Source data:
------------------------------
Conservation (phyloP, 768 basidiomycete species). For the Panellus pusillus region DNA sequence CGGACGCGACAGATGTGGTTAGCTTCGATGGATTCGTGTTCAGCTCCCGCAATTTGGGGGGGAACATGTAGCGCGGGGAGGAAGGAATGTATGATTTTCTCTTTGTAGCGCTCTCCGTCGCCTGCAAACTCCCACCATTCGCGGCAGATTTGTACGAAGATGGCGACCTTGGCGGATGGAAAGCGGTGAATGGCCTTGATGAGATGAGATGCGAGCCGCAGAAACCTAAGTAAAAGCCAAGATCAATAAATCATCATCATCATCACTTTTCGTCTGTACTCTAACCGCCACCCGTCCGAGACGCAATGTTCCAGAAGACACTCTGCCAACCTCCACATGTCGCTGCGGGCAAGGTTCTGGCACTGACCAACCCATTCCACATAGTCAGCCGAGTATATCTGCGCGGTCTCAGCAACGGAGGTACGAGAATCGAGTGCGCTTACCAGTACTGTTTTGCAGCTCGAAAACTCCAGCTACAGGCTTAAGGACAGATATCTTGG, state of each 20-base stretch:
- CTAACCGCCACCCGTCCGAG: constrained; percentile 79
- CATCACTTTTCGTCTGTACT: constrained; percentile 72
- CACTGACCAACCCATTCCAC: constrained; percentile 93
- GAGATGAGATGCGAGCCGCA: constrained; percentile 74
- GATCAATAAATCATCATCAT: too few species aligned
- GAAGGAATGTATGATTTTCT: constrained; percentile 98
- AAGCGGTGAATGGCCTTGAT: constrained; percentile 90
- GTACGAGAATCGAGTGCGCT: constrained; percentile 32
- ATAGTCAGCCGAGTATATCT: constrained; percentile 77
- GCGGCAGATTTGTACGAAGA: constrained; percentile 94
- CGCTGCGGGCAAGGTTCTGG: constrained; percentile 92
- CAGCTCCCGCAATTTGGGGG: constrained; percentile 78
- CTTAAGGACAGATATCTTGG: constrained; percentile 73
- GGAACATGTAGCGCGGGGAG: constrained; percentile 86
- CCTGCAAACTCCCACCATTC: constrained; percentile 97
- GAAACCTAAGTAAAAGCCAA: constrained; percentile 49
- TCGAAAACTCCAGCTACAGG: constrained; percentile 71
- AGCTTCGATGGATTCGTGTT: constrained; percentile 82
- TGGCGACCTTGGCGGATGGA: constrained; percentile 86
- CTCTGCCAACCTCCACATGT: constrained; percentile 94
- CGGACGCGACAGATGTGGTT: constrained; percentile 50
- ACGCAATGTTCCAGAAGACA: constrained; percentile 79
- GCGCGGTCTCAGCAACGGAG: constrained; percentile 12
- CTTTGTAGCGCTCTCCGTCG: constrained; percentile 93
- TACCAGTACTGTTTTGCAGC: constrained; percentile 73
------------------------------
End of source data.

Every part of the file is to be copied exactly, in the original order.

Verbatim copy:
Conservation (phyloP, 768 basidiomycete species). For the Panellus pusillus region DNA sequence CGGACGCGACAGATGTGGTTAGCTTCGATGGATTCGTGTTCAGCTCCCGCAATTTGGGGGGGAACATGTAGCGCGGGGAGGAAGGAATGTATGATTTTCTCTTTGTAGCGCTCTCCGTCGCCTGCAAACTCCCACCATTCGCGGCAGATTTGTACGAAGATGGCGACCTTGGCGGATGGAAAGCGGTGAATGGCCTTGATGAGATGAGATGCGAGCCGCAGAAACCTAAGTAAAAGCCAAGATCAATAAATCATCATCATCATCACTTTTCGTCTGTACTCTAACCGCCACCCGTCCGAGACGCAATGTTCCAGAAGACACTCTGCCAACCTCCACATGTCGCTGCGGGCAAGGTTCTGGCACTGACCAACCCATTCCACATAGTCAGCCGAGTATATCTGCGCGGTCTCAGCAACGGAGGTACGAGAATCGAGTGCGCTTACCAGTACTGTTTTGCAGCTCGAAAACTCCAGCTACAGGCTTAAGGACAGATATCTTGG, state of each 20-base stretch:
- CTAACCGCCACCCGTCCGAG: constrained; percentile 79
- CATCACTTTTCGTCTGTACT: constrained; percentile 72
- CACTGACCAACCCATTCCAC: constrained; percentile 93
- GAGATGAGATGCGAGCCGCA: constrained; percentile 74
- GATCAATAAATCATCATCAT: too few species aligned
- GAAGGAATGTATGATTTTCT: constrained; percentile 98
- AAGCGGTGAATGGCCTTGAT: constrained; percentile 90
- GTACGAGAATCGAGTGCGCT: constrained; percentile 32
- ATAGTCAGCCGAGTATATCT: constrained; percentile 77
- GCGGCAGATTTGTACGAAGA: constrained; percentile 94
- CGCTGCGGGCAAGGTTCTGG: constrained; percentile 92
- CAGCTCCCGCAATTTGGGGG: constrained; percentile 78
- CTTAAGGACAGATATCTTGG: constrained; percentile 73
- GGAACATGTAGCGCGGGGAG: constrained; percentile 86
- CCTGCAAACTCCCACCATTC: constrained; percentile 97
- GAAACCTAAGTAAAAGCCAA: constrained; percentile 49
- TCGAAAACTCCAGCTACAGG: constrained; percentile 71
- AGCTTCGATGGATTCGTGTT: constrained; percentile 82
- TGGCGACCTTGGCGGATGGA: constrained; percentile 86
- CTCTGCCAACCTCCACATGT: constrained; percentile 94
- CGGACGCGACAGATGTGGTT: constrained; percentile 50
- ACGCAATGTTCCAGAAGACA: constrained; percentile 79
- GCGCGGTCTCAGCAACGGAG: constrained; percentile 12
- CTTTGTAGCGCTCTCCGTCG: constrained; percentile 93
- TACCAGTACTGTTTTGCAGC: constrained; percentile 73